MEDITATION ON RE-READING
FROM HERE TO ETERNITY, JAMES JONES,
AFTER 52 YEARS, 49 YEARS AFTER MUSTERING OUT
Fuckleberry. How could you not love
a young man given that name? Fuckleberry,
and his friends who named him. Damned,
James, what to say? Yesterday, 60 pages to go,
on Highway 12 with Karen, driving to White Pass
for garden rocks with stops on the Tieton River,
trying to tell it straight up and soft.
How the book came into my hands. I was 20,
EM in Panama. Damned from here to there.
With Kipling's Barrack Room Ballads
in my duffle bag. Going like this:
Robert E Lee Prewitt, boxer to bugle--
Arlington, enlisted, to remain one
at a cost: to Treatment, Break him,
to the whorehouse, American loneliness,
scraping dead skin to blood cells--
The Re-enlistment Blues, collaboration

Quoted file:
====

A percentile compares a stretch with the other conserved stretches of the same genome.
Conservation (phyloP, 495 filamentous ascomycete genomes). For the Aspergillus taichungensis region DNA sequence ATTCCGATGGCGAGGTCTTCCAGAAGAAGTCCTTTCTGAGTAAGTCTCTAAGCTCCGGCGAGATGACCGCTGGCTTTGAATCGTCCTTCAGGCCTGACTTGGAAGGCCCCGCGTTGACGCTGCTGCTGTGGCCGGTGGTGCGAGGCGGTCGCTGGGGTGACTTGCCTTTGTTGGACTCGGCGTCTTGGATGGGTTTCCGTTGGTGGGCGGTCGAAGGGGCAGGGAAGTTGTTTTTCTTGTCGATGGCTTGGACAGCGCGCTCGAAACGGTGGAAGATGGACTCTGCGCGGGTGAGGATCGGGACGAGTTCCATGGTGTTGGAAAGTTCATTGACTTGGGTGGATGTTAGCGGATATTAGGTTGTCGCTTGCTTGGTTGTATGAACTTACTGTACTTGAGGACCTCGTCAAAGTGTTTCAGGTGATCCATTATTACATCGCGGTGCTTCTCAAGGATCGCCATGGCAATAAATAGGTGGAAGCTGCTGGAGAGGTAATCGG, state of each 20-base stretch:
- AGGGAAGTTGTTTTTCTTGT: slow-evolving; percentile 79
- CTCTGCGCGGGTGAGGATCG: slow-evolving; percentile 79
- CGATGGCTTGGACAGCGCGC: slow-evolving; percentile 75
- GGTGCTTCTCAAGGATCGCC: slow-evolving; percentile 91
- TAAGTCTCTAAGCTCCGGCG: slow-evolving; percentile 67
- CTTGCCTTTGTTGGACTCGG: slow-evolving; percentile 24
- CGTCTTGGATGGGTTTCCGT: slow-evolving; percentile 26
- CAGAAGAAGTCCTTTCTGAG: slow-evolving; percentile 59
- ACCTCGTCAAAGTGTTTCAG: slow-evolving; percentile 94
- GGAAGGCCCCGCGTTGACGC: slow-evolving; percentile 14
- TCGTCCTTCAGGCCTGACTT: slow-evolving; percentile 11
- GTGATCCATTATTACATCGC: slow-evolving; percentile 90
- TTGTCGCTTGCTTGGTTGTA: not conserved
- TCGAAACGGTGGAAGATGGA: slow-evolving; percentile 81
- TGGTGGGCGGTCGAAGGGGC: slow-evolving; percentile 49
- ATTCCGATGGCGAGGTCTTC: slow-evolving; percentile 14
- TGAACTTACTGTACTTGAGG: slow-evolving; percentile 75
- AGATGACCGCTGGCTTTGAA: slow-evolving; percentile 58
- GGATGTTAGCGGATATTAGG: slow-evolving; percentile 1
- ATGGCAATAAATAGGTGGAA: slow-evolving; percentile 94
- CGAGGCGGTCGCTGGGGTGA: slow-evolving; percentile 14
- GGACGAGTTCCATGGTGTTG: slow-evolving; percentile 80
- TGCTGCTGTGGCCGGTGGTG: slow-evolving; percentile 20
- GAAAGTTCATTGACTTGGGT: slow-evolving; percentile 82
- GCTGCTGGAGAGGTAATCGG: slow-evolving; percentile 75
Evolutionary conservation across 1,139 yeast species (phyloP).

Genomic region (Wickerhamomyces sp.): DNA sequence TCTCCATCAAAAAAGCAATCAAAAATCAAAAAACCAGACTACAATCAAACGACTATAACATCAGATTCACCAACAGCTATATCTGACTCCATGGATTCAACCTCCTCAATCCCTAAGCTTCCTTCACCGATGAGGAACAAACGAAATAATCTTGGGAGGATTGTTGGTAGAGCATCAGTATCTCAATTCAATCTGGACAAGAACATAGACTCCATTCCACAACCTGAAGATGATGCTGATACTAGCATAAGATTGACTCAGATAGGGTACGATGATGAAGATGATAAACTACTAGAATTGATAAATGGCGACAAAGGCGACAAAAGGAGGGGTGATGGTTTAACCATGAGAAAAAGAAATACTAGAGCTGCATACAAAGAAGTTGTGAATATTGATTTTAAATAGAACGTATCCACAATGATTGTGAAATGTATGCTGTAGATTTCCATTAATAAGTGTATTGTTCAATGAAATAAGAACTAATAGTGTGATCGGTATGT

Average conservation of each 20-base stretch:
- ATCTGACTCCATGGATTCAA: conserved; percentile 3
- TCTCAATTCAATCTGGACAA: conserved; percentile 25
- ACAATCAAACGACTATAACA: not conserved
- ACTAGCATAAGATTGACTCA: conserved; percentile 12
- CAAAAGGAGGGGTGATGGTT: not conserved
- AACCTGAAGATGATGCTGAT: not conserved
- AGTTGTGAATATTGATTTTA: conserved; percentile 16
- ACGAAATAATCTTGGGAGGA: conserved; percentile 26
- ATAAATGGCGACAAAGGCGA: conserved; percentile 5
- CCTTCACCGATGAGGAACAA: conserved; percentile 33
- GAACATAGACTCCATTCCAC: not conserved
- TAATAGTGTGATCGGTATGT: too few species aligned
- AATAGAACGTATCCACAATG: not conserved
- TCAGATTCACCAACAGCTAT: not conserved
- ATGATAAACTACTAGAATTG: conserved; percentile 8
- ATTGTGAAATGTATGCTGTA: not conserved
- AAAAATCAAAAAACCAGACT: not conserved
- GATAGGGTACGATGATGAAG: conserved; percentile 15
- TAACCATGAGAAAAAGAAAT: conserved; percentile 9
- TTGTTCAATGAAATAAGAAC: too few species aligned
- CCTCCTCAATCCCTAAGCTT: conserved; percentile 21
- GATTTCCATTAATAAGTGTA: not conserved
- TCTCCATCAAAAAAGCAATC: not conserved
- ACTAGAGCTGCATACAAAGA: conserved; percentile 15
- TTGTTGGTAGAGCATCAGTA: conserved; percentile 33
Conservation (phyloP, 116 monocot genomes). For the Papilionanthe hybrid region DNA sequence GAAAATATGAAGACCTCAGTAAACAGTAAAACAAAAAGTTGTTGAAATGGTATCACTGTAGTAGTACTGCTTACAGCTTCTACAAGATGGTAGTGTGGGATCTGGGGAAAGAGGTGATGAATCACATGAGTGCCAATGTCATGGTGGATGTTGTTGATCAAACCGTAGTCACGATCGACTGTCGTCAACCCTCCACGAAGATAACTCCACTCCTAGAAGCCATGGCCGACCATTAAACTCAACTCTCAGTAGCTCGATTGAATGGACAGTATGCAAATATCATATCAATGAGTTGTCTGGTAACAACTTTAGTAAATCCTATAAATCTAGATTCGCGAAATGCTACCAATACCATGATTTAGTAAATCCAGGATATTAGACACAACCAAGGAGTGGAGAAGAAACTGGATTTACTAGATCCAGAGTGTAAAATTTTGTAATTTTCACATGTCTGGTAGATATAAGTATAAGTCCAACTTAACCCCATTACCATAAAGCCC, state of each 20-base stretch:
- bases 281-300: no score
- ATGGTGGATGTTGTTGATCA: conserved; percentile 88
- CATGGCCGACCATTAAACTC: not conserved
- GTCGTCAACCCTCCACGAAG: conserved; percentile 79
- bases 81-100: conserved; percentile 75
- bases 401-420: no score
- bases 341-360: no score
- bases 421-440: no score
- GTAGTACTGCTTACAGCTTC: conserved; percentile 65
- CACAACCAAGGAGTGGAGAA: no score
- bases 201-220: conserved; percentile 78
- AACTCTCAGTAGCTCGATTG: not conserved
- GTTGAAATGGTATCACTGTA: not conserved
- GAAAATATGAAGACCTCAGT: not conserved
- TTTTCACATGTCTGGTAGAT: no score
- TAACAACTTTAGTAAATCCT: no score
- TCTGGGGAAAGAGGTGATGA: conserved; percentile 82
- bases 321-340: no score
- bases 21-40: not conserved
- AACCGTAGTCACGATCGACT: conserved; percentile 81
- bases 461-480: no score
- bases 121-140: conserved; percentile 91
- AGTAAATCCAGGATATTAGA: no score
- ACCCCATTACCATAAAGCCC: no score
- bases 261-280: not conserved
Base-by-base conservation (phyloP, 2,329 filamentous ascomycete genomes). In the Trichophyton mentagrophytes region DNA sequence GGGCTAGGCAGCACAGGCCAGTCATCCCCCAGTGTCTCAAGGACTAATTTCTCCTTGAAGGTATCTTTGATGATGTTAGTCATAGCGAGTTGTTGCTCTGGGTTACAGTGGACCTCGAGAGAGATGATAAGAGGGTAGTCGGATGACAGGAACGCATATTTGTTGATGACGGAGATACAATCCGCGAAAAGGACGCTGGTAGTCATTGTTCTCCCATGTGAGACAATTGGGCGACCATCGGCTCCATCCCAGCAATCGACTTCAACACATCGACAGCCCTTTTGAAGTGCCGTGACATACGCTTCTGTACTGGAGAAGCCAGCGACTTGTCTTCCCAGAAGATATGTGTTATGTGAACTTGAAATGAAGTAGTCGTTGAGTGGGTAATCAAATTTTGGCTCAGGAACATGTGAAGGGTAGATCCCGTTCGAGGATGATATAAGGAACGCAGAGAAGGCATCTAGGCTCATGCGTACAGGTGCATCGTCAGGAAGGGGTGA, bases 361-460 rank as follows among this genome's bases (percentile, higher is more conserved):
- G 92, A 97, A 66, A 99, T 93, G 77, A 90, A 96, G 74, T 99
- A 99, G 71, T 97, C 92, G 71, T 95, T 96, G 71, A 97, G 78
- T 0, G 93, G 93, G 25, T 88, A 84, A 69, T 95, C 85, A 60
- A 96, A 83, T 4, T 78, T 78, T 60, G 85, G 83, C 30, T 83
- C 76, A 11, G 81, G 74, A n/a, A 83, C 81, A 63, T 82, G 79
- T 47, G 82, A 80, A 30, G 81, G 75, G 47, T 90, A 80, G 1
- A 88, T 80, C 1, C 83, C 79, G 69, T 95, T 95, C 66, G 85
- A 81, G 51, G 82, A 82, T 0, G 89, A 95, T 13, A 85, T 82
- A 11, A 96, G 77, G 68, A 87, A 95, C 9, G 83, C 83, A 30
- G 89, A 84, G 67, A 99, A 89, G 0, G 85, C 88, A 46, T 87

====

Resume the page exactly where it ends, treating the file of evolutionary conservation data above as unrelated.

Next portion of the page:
before the bust. Busting justice, busting
what gets protected, busting what's phony
in pride, busting all the way to the Stockade,
Stockade itself, a halfway house for trustees,
a test to get to Barracks II and Jack Malloy.
Dropping down the anchor rung by rung.
Anchor to Chancre. Honest Injun.
To citizenship. This far. Citizen.
To John the Baptist and Jesus.
And further. To Fuckleberry's,
I'll do it. Sure. I'm game.
Fuckleberry's Blues. America's
Game and Gone. 'Muricun.
Enlisted man blues. That song
written out. Sitting around. Scraps of paper.
The 10 cent notebook. Let it go
and come back to it. Soljur
carrying the confederate name
written out for the first time, GI.
And Top. I tell Karen in the car
about loving and hating, this Catullus,
tearing up his commission,
Fuck this shit. Prewitt's final
moment in the sand trap, Top returning
to the squad car, reaching between seats
for a dead man's only treasure,
a single poem in a cheap notebook,
The Re-enlistment Blues.
Catch 22 written here first.
Drink your Castor Oil.
This is some kind of Army.
Books to read in a GI's shirt pocket.
1967 Panama--2017 Yakima